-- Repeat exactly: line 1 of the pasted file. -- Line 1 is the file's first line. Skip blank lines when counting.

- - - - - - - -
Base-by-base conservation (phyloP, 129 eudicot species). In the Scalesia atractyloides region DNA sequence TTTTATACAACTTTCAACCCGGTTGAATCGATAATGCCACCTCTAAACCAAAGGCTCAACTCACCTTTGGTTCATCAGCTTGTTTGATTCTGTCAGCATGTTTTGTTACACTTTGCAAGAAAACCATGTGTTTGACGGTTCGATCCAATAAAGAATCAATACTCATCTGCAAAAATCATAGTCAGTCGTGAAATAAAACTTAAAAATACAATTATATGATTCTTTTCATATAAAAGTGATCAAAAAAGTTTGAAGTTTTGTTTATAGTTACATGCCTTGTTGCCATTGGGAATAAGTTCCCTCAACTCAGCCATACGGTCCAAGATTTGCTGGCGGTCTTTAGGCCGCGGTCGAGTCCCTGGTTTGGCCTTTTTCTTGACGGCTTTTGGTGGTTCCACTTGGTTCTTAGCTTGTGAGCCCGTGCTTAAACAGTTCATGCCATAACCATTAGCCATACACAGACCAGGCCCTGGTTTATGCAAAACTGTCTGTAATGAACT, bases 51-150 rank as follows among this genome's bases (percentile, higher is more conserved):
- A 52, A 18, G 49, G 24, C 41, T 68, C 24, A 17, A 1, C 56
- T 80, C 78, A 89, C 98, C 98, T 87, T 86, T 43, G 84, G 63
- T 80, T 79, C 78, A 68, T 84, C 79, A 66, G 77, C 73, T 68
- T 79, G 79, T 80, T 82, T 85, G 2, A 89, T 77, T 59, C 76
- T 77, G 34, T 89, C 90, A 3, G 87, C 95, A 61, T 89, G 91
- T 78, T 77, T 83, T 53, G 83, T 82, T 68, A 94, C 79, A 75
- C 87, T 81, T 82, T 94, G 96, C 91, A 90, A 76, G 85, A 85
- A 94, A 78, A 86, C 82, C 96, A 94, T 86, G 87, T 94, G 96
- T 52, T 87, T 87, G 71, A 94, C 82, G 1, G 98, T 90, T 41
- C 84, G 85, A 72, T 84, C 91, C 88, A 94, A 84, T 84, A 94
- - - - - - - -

Base-by-base conservation (phyloP, 129 eudicot species). In the Scalesia atractyloides region DNA sequence TTTTATACAACTTTCAACCCGGTTGAATCGATAATGCCACCTCTAAACCAAAGGCTCAACTCACCTTTGGTTCATCAGCTTGTTTGATTCTGTCAGCATGTTTTGTTACACTTTGCAAGAAAACCATGTGTTTGACGGTTCGATCCAATAAAGAATCAATACTCATCTGCAAAAATCATAGTCAGTCGTGAAATAAAACTTAAAAATACAATTATATGATTCTTTTCATATAAAAGTGATCAAAAAAGTTTGAAGTTTTGTTTATAGTTACATGCCTTGTTGCCATTGGGAATAAGTTCCCTCAACTCAGCCATACGGTCCAAGATTTGCTGGCGGTCTTTAGGCCGCGGTCGAGTCCCTGGTTTGGCCTTTTTCTTGACGGCTTTTGGTGGTTCCACTTGGTTCTTAGCTTGTGAGCCCGTGCTTAAACAGTTCATGCCATAACCATTAGCCATACACAGACCAGGCCCTGGTTTATGCAAAACTGTCTGTAATGAACT, bases 51-150 rank as follows among this genome's bases (percentile, higher is more conserved):